On Nov. 1, today, we celebrate All Saints’ Day — celebrating not just the saints who’ve been officially recognized through the church’s very thorough process of canonization, but all the saints.
All Saints includes those women and men whose faith is known to God alone and whose courage, integrity and holiness remains hidden from the world at large. Every one of us knows one or more of these “secret saints” (living and deceased). We lived with them or worked with them or witnessed the difference their lives made in the world around us.
We honor them on Nov. 1 because their quiet witness to the Gospel deserves to be recognized. We celebrate their unsung holiness because their daily lives are models of Christian living that we all, as imperfect Christian disciples, can follow.
The Record’s teaching editorials — written by members of The Record’s Editorial Board — are intended to help us better understand the Christian faith that we profess, and try to live, every day. Subsequent editorials will call attention to the witness of individual saints in an effort to show how different saints teach us (with their actions as well as their words) what it means to be a follower of Jesus Christ.
But because we are focused today on all saints and not just one or more particular saints, we have a unique opportunity to reflect on what the universal call to holiness means for ordinary people — people such as you and I.
Pope Benedict XVI has challenged us to avoid the temptation of thinking that saints are like the celebrities or superstars that we read about in the news and entertainment media. Saints are not plastic, two-dimensional figures who were always good and perfect. They are (or were) real people with faults and fears who committed sins they had to atone for and who were sometimes filled with doubts about their ability to do God’s will — in big things and in little things.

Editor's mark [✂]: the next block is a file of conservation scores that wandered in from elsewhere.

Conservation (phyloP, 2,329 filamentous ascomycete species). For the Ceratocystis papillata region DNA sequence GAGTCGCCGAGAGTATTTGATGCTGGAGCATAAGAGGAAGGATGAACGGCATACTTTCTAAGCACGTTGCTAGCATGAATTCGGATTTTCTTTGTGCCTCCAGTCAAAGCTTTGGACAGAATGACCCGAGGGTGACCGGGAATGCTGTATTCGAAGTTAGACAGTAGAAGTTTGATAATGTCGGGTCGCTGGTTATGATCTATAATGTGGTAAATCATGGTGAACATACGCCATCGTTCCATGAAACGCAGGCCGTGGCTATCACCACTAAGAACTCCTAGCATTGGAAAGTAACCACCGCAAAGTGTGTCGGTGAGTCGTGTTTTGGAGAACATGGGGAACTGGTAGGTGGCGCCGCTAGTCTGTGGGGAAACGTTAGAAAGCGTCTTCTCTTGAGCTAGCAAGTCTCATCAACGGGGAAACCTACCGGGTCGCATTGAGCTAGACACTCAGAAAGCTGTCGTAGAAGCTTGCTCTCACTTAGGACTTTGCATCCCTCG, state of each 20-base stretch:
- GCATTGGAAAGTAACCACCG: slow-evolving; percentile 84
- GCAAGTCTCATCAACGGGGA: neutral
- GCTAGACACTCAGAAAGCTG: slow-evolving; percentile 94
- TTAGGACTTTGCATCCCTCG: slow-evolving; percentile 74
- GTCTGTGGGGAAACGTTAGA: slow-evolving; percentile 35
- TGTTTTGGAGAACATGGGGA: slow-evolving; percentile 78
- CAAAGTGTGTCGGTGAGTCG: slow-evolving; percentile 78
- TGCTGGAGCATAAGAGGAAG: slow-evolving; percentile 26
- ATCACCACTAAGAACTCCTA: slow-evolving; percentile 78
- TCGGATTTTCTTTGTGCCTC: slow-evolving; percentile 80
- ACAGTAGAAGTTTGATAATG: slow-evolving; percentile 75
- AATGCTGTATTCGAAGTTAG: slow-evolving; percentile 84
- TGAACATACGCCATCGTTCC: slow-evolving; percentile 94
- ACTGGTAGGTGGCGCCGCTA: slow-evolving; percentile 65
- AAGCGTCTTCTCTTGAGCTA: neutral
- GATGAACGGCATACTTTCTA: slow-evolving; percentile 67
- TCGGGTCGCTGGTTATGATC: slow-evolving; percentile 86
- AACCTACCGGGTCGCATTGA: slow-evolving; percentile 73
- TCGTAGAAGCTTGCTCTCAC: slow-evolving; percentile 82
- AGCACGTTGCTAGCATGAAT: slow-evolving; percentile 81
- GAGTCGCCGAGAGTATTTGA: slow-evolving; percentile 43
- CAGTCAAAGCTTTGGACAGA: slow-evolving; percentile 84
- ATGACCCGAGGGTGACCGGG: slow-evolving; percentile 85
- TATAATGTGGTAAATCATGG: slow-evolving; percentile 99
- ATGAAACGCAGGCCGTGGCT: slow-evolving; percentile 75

Every baptized Christian is called to be a saint. That’s what “the universal call to holiness” means. We’re not all called to be as smart as St. Thomas Aquinas or St. Catherine of Siena. We’re not expected to renounce everything we own to live a life of radical poverty like St. Francis of Assisi or St. Clare. And no one expects that every one of us will minister to the poorest of the poor like Blessed Teresa of Calcutta or be a dynamic international leader like Blessed John Paul the Great.
And yet, every one of us is called to be holy, to be a saint. That’s why we celebrate the solemnity of All Saints. Surely there is (or was) a secret saint somewhere in the 2000 years of Christian history who is the perfect model for me or you. Surely her (or his) intercession can help us live the Christian life more fully so that we can become the person God intends us to be — a holy man or woman who lives the Christian life with joy and in peace.
How do we know if we’re growing in holiness? Pope Benedict offers a simple definition for saints. He says they are people who are “close to God.” You don’t have to be a perfect person to be close to God. (Remember how Jesus befriended the tax collectors and sinners.) But you do have to listen for God’s word in your life and respond to his invitation to “Come, follow me.”
A saint is someone who loves — imperfectly, inconsistently and (at times) unsuccessfully. If we want to be saints, we must practice our loving. If we want to become saints, we must grow in our ability to love God and our neighbors — our spouses, our families, our fellow parishioners, people who think and look and act differently from us, and, yes, even our enemies.
Think of the secret saints who have touched your life. Were they perfect? No. Were they loving — as best they could be? Most likely.
This year on the solemnity of All Saints, pray for the men and women in your life who qualify for secret sanctity. Ask them to inspire you, and challenge you, to live the Gospel more fully and grow in holiness. Be like them and you’ll be close to God.
Special Assistant to the President